As you know, user feedback is essential in technical writing. It helps to improve documentation and technical writing process in general. Here, I want to tell you how you can collect user feedback, so you can write user-friendly documentation.
If you create online documentation, and if it’s possible, enable commenting. It’s the easiest way to get feedback — a user reads your help topic and can immediately ask something.
I use ClickHelp for technical writing, and they support the Disqus integration.
Here is how it looks:
Moreover, you can create Restricted documentation there, so this will also allow your team to exchange internal comments in a Restricted publication before going live with the final version of your content.
Provide Live Chat Support
Live chat is also a good idea to inspire your users to leave feedback. Chat support can help your doc team get closer to your users by better understanding their needs and challenges. It will help you write documentation that will be definitely helpful for your users.
However, this approach has some specifics. For example, you should do your best to make sure all users get necessary and helpful information. Moreover, you should think over when and where this window will appear in order not to annoy your users.
Use Email Surveys
Email surveys are another way to learn your users opinion. However, you must follow the golden mean rule as users may get annoyed if send emails frequently or your survey list is too long.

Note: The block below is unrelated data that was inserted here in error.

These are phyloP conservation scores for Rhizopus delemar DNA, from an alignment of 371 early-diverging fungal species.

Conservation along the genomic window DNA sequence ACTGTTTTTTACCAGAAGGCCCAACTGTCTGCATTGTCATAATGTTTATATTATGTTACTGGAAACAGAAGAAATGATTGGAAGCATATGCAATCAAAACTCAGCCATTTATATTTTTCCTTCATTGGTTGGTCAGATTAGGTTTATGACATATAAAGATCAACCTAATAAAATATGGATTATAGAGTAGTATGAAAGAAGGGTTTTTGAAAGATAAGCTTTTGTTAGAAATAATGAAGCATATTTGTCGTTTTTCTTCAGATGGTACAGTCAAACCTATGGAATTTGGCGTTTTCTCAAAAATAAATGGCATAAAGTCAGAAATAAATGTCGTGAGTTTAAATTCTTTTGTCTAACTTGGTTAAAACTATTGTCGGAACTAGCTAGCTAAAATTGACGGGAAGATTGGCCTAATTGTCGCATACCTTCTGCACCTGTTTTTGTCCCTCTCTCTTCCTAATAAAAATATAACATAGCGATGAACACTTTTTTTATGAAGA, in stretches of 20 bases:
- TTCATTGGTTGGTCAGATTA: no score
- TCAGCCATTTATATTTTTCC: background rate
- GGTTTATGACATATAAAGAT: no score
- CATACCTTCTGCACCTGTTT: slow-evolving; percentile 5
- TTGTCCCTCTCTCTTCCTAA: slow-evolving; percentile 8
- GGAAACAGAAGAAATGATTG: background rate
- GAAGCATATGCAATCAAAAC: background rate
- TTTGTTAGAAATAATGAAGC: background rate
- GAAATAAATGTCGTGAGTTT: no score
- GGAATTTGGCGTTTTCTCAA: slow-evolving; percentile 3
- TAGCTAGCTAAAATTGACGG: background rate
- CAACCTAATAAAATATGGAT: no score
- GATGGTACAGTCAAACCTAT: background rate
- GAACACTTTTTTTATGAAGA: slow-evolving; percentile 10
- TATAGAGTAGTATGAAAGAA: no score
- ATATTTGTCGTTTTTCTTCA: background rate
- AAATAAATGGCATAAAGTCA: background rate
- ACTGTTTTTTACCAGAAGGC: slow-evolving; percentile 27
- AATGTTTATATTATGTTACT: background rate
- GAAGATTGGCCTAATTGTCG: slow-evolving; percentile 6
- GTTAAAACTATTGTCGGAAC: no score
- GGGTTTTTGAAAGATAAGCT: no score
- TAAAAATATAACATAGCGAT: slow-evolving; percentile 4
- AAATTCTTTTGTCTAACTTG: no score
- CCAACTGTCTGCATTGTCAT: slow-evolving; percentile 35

If you get some negative emails, you should immediately resolve them to provide readers with useful and clear information.
Use Google Analytics and Internal Analytics
If you create online documentation, and if it’s possible, connect your online portal and your Google Analytics account.
Google Analytics is a resource of a huge variety of possible metrics to analyze. Here is some key data you can track using this tool:
- Visitors — the number of people who visited your documentation portal.
- Content — this metric allows evaluating which help topics are the most popular.
- Average Time Spent on a Page — it shows you how much time readers spend on any topic on average.
- Navigation paths, and much more.
Moreover, some help authoring tools provide internal statistics. For example, ClickHelp offers reporting and analytics features for your convenience. For more precise and actionable analytics, reader behavior events (search queries, topic views) are not tracked for web crawlers and logged in authors, and much more.
Monitor Social Channels
In order to improve your documents monitor some thematic forums and threads. For example, r/technicalwriting/ on Reddit. Sometimes I see some questions about MadCap Flare that can be a sign for the doc team that users don’t understand something and don’t get the proper help if they ask other users.
What do you use to collect user feebdack?